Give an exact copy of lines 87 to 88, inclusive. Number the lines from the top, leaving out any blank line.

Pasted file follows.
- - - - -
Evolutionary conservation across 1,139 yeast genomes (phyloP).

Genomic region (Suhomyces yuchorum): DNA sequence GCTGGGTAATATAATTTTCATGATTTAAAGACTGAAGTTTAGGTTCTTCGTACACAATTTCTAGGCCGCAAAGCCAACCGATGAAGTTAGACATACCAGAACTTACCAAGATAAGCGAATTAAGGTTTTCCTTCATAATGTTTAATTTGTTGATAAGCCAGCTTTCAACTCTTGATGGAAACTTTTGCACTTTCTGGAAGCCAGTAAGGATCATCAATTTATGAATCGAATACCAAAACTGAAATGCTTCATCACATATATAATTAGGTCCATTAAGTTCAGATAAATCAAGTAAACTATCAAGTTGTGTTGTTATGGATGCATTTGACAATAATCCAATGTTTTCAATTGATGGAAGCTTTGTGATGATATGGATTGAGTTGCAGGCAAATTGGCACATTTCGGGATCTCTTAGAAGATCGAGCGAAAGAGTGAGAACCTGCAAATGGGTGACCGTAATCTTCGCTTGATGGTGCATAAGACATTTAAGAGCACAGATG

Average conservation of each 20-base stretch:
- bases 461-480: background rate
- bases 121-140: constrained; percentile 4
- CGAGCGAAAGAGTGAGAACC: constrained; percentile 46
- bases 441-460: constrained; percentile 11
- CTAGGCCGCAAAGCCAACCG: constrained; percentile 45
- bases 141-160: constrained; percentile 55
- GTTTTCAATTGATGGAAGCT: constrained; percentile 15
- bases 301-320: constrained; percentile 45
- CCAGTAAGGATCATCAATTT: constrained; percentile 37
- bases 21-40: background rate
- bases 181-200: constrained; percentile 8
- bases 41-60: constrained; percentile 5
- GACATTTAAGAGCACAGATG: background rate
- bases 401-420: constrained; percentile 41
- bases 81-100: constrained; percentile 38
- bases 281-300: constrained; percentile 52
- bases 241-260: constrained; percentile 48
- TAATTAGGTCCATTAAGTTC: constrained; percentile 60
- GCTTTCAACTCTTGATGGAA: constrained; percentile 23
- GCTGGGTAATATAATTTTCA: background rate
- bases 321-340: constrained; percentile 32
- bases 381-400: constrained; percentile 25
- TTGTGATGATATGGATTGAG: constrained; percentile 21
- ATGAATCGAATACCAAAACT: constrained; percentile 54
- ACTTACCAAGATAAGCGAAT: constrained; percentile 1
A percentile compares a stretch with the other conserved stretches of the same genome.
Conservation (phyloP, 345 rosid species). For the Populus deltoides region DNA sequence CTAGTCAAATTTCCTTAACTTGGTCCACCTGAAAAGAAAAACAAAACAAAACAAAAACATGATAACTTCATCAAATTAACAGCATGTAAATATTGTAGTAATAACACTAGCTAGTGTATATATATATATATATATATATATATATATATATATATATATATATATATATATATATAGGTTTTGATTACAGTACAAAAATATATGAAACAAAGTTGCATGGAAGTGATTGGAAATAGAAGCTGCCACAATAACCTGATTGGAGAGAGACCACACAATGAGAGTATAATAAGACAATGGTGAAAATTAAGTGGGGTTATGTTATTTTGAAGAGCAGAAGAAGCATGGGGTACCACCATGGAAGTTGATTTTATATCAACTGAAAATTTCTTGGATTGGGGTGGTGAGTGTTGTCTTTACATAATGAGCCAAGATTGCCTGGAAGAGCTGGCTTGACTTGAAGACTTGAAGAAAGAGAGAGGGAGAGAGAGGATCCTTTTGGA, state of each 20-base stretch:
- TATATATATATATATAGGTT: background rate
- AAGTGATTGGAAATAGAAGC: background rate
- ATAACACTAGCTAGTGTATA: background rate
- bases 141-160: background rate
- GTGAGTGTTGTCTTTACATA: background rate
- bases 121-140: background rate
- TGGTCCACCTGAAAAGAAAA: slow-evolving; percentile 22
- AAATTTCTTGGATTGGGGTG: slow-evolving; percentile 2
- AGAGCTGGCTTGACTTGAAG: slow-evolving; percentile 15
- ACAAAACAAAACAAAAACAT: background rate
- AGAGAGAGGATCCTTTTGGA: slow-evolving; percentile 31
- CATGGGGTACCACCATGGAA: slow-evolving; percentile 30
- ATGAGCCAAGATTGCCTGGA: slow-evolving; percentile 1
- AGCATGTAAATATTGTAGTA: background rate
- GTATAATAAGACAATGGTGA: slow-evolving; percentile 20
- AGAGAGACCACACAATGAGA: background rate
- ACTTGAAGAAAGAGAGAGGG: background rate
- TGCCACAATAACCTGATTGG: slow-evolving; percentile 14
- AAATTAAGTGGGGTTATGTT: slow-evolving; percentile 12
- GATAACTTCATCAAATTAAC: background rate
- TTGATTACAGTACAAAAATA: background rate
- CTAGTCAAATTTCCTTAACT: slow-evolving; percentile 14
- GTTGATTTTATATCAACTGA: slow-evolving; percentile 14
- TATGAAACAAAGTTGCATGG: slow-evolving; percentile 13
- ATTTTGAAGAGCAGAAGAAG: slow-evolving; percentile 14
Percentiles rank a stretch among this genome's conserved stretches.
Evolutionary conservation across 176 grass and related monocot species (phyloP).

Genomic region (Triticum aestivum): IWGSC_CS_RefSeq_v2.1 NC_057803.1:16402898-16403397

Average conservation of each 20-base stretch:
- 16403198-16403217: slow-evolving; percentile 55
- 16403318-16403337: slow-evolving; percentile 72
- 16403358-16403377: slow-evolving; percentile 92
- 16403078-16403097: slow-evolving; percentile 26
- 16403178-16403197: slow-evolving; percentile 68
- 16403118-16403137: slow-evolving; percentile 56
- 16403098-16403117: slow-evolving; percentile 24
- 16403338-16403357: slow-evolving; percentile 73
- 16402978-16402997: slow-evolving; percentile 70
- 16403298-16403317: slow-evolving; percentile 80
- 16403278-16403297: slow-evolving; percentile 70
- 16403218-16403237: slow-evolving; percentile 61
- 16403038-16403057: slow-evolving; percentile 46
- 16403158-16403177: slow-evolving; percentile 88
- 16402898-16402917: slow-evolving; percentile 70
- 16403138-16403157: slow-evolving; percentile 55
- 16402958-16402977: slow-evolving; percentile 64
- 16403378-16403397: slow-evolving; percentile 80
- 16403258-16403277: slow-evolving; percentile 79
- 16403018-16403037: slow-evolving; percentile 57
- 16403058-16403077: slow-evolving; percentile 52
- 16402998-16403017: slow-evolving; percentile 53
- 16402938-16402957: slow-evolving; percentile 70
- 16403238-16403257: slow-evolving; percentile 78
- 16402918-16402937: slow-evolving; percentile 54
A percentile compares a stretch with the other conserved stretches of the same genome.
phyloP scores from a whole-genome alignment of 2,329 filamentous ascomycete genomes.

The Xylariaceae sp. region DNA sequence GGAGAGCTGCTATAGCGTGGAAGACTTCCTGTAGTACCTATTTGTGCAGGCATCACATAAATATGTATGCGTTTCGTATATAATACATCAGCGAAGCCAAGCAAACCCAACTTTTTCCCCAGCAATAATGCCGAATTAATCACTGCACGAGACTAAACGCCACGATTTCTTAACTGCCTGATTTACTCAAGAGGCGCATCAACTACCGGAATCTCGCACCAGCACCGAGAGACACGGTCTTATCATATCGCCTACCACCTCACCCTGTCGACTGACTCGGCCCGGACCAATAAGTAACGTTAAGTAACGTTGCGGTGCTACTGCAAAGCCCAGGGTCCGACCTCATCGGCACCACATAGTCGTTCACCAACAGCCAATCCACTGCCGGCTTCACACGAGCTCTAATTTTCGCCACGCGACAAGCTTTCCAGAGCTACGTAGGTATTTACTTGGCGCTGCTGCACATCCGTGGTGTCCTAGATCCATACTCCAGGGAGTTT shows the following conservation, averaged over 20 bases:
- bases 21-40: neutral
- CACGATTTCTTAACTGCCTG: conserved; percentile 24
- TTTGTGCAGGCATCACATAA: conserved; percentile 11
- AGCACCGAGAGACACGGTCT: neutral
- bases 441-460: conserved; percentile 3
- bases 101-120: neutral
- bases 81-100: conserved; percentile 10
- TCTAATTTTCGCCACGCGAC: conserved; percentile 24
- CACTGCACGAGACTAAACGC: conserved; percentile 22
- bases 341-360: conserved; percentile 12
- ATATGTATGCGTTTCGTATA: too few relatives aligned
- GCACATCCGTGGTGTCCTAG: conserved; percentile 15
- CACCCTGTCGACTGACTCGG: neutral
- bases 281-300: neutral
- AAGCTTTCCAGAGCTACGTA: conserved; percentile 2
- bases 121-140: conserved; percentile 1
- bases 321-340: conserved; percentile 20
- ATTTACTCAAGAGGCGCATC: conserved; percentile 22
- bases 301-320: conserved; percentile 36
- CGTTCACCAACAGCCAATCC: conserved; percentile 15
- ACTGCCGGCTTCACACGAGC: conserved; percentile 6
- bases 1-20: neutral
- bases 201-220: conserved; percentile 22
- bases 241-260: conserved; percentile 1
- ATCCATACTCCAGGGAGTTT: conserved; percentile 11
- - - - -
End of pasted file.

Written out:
The Xylariaceae sp. region DNA sequence GGAGAGCTGCTATAGCGTGGAAGACTTCCTGTAGTACCTATTTGTGCAGGCATCACATAAATATGTATGCGTTTCGTATATAATACATCAGCGAAGCCAAGCAAACCCAACTTTTTCCCCAGCAATAATGCCGAATTAATCACTGCACGAGACTAAACGCCACGATTTCTTAACTGCCTGATTTACTCAAGAGGCGCATCAACTACCGGAATCTCGCACCAGCACCGAGAGACACGGTCTTATCATATCGCCTACCACCTCACCCTGTCGACTGACTCGGCCCGGACCAATAAGTAACGTTAAGTAACGTTGCGGTGCTACTGCAAAGCCCAGGGTCCGACCTCATCGGCACCACATAGTCGTTCACCAACAGCCAATCCACTGCCGGCTTCACACGAGCTCTAATTTTCGCCACGCGACAAGCTTTCCAGAGCTACGTAGGTATTTACTTGGCGCTGCTGCACATCCGTGGTGTCCTAGATCCATACTCCAGGGAGTTT shows the following conservation, averaged over 20 bases:
- bases 21-40: neutral